James Mhoon on Focus on the Family's new documentary and God's perfect design for family

Tim Sisarich stars in Focus on the Family's new documentary, Irreplaceable.
Does God exist and, if so, has he provided humanity with a perfect design for family structure? James Mhoon thinks so. As vice president of Content Development and Integration for the Colorado Springs-based Focus on the Family, he leads the organization's charge to spread the word about the importance of the "good, old-fashioned traditional family."

The organization's latest project, Irreplaceable, is a documentary that tells the story of Tim Sisarich, who leaves his wife and children in New Zealand to travel the world seeking out the best models of parenthood. He interviews a carefully curated slew of sociologists, self-proclaimed feminists and religious scholars. After encountering these rather homogenous scholars who believe in the essential differences between men and women, the superiority of heterosexual marriage and the necessity of fatherhood, Sisarich adopts the beliefs of the funding organization and reconciles with his own absentee dad.

In advance of May 6 screenings of Irreplaceable, Westword spoke with Mhoon about the documentary and his work at Focus on the Family.

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Westword: What was your role in this production?

James Mhoon: As the vice president of Content Development and Integration for Focus on the Family, my job is to build media product like this to get our core message out to the audience. Our assignment on this particular one was to revisit what is, in our belief, God's design for family. We believe we can read scripture and from scripture discern how God designed us. We believe he created us and created us in his image as relational beings. He created man and woman and told them to be fruitful and multiply. There are cues in there about how to structure family, but also, if you ever read the book of Proverbs, the warnings about all the ways we can go astray are all in there. What's amazing about it is even if you didn't believe the scripture was inspired by God himself, what you can't deny is that it's profoundly wise. That's part of what we're doing is revisiting it.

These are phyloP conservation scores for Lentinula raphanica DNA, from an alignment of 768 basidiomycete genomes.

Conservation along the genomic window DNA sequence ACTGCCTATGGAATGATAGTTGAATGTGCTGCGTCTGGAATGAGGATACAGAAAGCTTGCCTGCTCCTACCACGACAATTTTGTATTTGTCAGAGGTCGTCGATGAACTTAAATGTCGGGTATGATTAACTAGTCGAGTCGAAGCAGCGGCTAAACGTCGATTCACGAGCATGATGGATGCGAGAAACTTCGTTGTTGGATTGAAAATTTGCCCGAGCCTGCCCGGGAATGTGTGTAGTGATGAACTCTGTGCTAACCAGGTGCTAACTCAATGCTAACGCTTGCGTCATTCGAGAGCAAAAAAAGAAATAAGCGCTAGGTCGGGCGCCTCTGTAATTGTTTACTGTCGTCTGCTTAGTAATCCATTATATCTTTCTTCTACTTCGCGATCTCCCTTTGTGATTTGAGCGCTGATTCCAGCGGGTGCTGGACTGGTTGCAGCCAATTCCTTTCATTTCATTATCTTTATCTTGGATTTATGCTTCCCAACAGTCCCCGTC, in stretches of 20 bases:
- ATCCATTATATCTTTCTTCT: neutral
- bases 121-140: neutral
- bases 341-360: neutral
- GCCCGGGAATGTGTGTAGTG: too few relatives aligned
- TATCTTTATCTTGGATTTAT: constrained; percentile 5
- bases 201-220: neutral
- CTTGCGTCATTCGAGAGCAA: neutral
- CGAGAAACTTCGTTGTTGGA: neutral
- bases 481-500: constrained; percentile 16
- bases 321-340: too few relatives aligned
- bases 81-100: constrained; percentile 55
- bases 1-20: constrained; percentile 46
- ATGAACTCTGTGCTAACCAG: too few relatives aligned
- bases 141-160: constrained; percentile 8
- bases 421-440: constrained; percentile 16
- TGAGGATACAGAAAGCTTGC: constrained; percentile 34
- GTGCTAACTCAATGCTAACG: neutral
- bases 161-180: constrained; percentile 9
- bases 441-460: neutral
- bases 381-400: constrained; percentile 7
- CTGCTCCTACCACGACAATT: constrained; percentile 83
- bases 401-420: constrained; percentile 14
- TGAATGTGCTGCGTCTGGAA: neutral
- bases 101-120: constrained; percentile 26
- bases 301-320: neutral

My goal is to oversee the production. Part of that means that while I'm not the subject matter expert, I'm one of the people speaking into how we construct the message and what our goals are for the message. But also, we do more than just films. We do books and audio products, magazines, etc. The integration part is making sure we have a full product line.

It's fascinating to think about how you orchestrate a campaign like this with so many different prongs and so many different strategies. What does that look like for you?

First of all, you don't do it by yourself. You'd be out of your mind to do that. Orchestrating it is first of all knowing what it is that you want to accomplish. We're taking on a pretty big task here. We're calling people back to some fundamentals, without trying to idolize the past, which frankly wasn't so great anyway.

Families have always struggled. But at least there was a time where we had a core paradigm for family. In many cases now, we feel there are some unhealthy attitudes and beliefs about family, or that the healthy attitudes and beliefs about family are being lost in a new generation. How do you change that? Boy, that's a huge deal. All we can really hope to do is influence the people that we can influence. We know we can't do it just by showing the movie. How do we keep them ruminating and working through this together as a community? That's the idea.

In the film, Tim Sisarich goes on this journey to discover what family should look like. Is he modeling what you hope people do in their small groups?

Exactly. We're hoping that they're relating to what Tim just went through, hearing the message and learning what he discovered. In the post-event panel discussion that we'll have, our pastor is going to talk about how a lot of what he learned from a sociological perspective is actually discoverable in scripture as well. We want people to dig in and understand. What are the key verses? We have to get people into the grand narrative of the Bible. You can't look in one book of the Bible and figure out the full design of family.

There are some wacky designs of family in there.

Exactly. You have to take it all the way to Joseph before you'd find a guy you'd even hire from the scripture. The point there is that it's the struggle of continuing to live out a life before God, even as an imperfect person.

Read on for more from James Mhoon.

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Doug Wharton
Doug Wharton

I do not need to follow religions that got their stories from two thousand years ago that got their stories from people two thousand years before that, that got their stories from two thousand years before that.

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